On the 14th of December, protesters ranging from Respect DC to a speaker from Bangladesh gathered in front of Wal-Mart’s DC lobbying office south of “techworld.” Other organizers included DC Jobs with Justice and SumOfUs. The demand was for Wal-Mart to “end factory death traps’
A woman from Bangladesh who spoke at the rally specifically demanded that Wal-Mart fix the problems at subcontractor factories in Bangladesh, not pull out of Bangladesh. If Wal-Mart decided the fire in Bangadesh was “too hot” for them and just switched their suppliers to another country, no doubt the problems would continue, moved but unchanged, while workers in Bangladesh lost their jobs. If THAT was the desired outcome, they would simply walk out anyway!
On the other hand, Wal-Mart could order the safety problems fixed. Alternately, US consumers could stop buying from Wal-Mart and get clothes from someone else. Companies not following the Wal-Mart “prices-only” strategy might be more inclined to require their suppliers in Bangladesh to follow safe practices. Either way workers would get safety improvements instead of pink slips.
After the speakers, organizers took boxes of signed petitions for Wal-Mart execs to the doors, only to find them locked like the fire escape at the Tazreen Fashions Ltd. factory. Finally someone from Wal-Mart agreed to have security allow two people into the lobby to deliver the boxes of petitions to a Wal-Mart associate whose identity and position were not released.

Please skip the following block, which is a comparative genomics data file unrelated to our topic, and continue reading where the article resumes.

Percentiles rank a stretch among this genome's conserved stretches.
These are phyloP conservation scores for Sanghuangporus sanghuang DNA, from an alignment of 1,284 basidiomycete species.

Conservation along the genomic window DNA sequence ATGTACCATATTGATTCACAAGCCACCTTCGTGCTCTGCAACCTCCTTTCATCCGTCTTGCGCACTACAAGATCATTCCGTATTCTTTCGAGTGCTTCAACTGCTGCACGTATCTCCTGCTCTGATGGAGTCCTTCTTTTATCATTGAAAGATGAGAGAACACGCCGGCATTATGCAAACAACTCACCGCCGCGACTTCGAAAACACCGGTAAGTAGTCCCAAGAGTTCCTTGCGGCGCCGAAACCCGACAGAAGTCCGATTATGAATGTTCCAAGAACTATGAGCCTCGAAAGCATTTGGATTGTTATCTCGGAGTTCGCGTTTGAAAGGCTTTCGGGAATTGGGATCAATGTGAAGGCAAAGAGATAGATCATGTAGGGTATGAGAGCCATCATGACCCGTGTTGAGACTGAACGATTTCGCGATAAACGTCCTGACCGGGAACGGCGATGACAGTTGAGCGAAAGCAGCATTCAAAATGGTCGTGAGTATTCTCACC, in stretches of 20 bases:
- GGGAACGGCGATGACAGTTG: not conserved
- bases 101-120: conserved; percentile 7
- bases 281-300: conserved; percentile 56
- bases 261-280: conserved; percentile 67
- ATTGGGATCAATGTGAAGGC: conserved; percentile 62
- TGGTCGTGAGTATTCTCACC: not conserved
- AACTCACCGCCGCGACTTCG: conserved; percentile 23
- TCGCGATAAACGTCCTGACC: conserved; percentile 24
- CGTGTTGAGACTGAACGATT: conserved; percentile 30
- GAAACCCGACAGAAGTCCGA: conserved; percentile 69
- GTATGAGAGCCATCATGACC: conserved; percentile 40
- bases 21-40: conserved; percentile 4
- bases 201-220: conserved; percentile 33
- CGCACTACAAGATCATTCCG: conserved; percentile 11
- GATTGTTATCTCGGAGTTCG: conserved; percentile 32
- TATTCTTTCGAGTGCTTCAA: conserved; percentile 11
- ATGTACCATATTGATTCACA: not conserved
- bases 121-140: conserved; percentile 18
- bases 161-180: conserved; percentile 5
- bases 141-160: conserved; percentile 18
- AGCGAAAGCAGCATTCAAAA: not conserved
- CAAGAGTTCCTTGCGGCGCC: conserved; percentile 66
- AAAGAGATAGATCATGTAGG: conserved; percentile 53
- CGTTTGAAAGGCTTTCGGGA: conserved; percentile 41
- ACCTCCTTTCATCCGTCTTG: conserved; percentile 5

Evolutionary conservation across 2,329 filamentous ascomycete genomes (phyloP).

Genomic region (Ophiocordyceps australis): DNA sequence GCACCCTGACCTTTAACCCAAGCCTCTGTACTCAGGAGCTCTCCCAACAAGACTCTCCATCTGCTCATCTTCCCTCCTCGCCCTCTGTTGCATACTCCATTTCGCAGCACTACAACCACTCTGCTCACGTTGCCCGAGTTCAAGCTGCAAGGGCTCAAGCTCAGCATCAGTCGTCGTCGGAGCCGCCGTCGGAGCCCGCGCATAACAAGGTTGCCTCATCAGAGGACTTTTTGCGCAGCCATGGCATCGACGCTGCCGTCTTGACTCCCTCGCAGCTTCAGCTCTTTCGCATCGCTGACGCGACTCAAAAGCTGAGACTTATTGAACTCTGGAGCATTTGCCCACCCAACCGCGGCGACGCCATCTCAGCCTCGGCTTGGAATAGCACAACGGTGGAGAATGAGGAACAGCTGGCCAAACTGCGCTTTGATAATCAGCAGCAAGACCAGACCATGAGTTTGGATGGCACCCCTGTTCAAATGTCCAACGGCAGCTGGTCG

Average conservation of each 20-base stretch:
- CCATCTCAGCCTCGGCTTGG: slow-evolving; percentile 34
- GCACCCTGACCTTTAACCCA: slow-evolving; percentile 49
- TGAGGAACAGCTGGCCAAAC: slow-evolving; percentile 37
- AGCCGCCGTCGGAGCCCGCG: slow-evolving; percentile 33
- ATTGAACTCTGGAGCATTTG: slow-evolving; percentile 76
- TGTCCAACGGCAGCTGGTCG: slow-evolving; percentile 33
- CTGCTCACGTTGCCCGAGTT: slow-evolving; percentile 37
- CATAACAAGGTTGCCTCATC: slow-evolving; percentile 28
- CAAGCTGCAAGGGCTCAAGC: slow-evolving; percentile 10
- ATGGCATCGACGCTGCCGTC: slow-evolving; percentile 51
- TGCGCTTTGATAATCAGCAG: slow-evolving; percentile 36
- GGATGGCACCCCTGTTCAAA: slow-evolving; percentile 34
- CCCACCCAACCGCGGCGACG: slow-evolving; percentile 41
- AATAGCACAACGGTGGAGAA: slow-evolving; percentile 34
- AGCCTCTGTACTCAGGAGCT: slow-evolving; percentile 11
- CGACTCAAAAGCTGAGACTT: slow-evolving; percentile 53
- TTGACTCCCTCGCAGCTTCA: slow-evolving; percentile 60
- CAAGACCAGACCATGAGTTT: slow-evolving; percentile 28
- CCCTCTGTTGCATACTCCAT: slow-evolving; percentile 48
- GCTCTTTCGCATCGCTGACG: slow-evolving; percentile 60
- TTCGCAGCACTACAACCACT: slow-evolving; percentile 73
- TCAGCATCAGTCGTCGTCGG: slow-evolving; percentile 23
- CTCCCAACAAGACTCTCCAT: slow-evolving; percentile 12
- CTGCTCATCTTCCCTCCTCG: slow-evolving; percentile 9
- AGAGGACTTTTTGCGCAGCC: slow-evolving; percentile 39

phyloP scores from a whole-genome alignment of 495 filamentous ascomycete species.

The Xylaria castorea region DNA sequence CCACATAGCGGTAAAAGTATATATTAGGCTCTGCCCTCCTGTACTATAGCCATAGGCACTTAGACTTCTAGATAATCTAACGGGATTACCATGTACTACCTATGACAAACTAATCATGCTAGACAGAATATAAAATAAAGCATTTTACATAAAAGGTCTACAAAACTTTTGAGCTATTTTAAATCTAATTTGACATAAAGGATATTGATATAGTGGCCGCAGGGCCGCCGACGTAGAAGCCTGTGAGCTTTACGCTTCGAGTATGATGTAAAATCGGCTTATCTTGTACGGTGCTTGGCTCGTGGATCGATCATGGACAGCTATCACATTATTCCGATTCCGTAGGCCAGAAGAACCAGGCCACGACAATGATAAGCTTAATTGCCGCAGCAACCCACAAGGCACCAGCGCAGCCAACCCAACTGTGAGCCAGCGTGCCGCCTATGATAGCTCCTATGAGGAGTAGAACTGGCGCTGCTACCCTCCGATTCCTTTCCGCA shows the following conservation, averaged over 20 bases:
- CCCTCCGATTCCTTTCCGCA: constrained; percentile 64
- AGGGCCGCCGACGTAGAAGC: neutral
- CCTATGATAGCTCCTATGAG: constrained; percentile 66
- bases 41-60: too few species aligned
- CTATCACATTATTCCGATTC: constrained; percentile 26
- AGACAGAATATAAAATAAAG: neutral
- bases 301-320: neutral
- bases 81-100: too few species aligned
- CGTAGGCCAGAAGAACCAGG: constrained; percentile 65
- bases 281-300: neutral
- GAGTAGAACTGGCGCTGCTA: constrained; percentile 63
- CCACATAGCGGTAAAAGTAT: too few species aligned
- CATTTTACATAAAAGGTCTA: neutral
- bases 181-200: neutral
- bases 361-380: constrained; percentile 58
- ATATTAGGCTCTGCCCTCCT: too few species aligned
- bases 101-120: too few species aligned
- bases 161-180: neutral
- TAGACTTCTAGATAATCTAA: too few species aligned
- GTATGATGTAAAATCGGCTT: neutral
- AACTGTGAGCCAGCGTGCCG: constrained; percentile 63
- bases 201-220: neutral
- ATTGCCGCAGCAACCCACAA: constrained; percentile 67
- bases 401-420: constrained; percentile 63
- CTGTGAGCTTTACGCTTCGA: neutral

After the petitions were delivered, the whole group took up the coffins which had been laid in front of Wal-Marts lobbying office and marched around the block, letting people in Chinatown know one more reason not to let Wal-Mart into DC.
background on the factory fire
Wnen the Tazreen Fashions Ltd. factory in Bangladesh caught fire, 112 workers were killed in a shocking replay of the infamous Triangle Shirtwaist fire of 1911, 101 years ago.
Now, thanks to downward pressure on factory costs from retailers like Wal-Mart, these tragedies are happening again. The Tazreen fire was deadly for many of the same reasons as Triangle Shirtwaist, such as blocked emergency exits. In addition, the bosses reportedly ordered workers back to their sewing machines after the fire alarm went off. At least 600 people have died in garment factory accidents in Bangladesh sincwe 2005 to supply Western retailers like Wal-Mart.
Wal-Mart tried to deny any connection to Tazreen Fashions Ltd, until it was proven that one of their contractors had subcontracted the work to this factory. “Faded Glory” labels for Wal-Mart’s private brand of jeans were found in the remnants of the burned factory, still recognizable in some places. Labels for Disney, Dickies and for Sean Combs’s private brand ENYCE were also found. A total of 4 different suppliers selling to Wal-Mart have been found to have subcontracted work to Tazreen.
In the old days, subcontractor shops were called “sweatshops” because to subcontract work was to “sweat it out” no doubt worrying about substandard work for substandard pay.
The subcontracting practices throughout the apparal industry have now become so opaque that Wal-Mart claims to have not authorized Tazreen Fashions to continue making clothes for them, and the owners of the factory, having also dealt with an intermediate contractor, claim not to have known that Wal-Mart was the ultimate destination of their products.
In other words, Tazreen Fashions was a sweatshop in the most literal sense, a subcontractor shop with terrible working conditions, concerned only for their bottom line just like Wal-Mart on the other end of the supply chain. In addition, this blind process is like the use of “cutouts” in the spy trade used to conceal sources and destinations and provide plausable deniability when anything goes wrong.